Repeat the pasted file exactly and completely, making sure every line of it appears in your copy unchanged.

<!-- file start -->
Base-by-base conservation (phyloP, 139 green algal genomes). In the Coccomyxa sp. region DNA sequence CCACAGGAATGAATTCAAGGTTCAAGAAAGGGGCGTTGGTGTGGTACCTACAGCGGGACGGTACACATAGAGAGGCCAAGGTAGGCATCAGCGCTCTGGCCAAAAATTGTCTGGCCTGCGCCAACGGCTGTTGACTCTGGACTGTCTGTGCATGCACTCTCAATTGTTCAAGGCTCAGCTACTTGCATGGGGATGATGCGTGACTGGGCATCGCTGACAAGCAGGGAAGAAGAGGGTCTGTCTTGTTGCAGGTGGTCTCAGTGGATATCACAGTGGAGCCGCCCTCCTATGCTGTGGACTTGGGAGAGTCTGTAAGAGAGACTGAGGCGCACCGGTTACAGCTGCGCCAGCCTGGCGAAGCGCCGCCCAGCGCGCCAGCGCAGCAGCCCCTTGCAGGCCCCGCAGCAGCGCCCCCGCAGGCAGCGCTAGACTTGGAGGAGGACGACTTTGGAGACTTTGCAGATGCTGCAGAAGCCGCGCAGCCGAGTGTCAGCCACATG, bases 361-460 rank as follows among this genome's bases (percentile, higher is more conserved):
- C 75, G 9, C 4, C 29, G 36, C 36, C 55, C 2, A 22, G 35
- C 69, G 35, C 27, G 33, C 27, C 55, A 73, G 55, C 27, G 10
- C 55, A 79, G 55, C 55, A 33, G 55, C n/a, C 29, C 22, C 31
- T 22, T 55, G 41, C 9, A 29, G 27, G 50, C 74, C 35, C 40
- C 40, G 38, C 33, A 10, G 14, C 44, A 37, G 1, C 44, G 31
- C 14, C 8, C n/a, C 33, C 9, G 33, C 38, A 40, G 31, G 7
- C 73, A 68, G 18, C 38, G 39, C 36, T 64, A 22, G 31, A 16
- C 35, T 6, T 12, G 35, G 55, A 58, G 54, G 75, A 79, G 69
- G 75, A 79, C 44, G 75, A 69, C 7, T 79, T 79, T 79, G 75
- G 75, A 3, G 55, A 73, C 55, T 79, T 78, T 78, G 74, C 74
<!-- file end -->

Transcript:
Base-by-base conservation (phyloP, 139 green algal genomes). In the Coccomyxa sp. region DNA sequence CCACAGGAATGAATTCAAGGTTCAAGAAAGGGGCGTTGGTGTGGTACCTACAGCGGGACGGTACACATAGAGAGGCCAAGGTAGGCATCAGCGCTCTGGCCAAAAATTGTCTGGCCTGCGCCAACGGCTGTTGACTCTGGACTGTCTGTGCATGCACTCTCAATTGTTCAAGGCTCAGCTACTTGCATGGGGATGATGCGTGACTGGGCATCGCTGACAAGCAGGGAAGAAGAGGGTCTGTCTTGTTGCAGGTGGTCTCAGTGGATATCACAGTGGAGCCGCCCTCCTATGCTGTGGACTTGGGAGAGTCTGTAAGAGAGACTGAGGCGCACCGGTTACAGCTGCGCCAGCCTGGCGAAGCGCCGCCCAGCGCGCCAGCGCAGCAGCCCCTTGCAGGCCCCGCAGCAGCGCCCCCGCAGGCAGCGCTAGACTTGGAGGAGGACGACTTTGGAGACTTTGCAGATGCTGCAGAAGCCGCGCAGCCGAGTGTCAGCCACATG, bases 361-460 rank as follows among this genome's bases (percentile, higher is more conserved):
- C 75, G 9, C 4, C 29, G 36, C 36, C 55, C 2, A 22, G 35
- C 69, G 35, C 27, G 33, C 27, C 55, A 73, G 55, C 27, G 10
- C 55, A 79, G 55, C 55, A 33, G 55, C n/a, C 29, C 22, C 31
- T 22, T 55, G 41, C 9, A 29, G 27, G 50, C 74, C 35, C 40
- C 40, G 38, C 33, A 10, G 14, C 44, A 37, G 1, C 44, G 31
- C 14, C 8, C n/a, C 33, C 9, G 33, C 38, A 40, G 31, G 7
- C 73, A 68, G 18, C 38, G 39, C 36, T 64, A 22, G 31, A 16
- C 35, T 6, T 12, G 35, G 55, A 58, G 54, G 75, A 79, G 69
- G 75, A 79, C 44, G 75, A 69, C 7, T 79, T 79, T 79, G 75
- G 75, A 3, G 55, A 73, C 55, T 79, T 78, T 78, G 74, C 74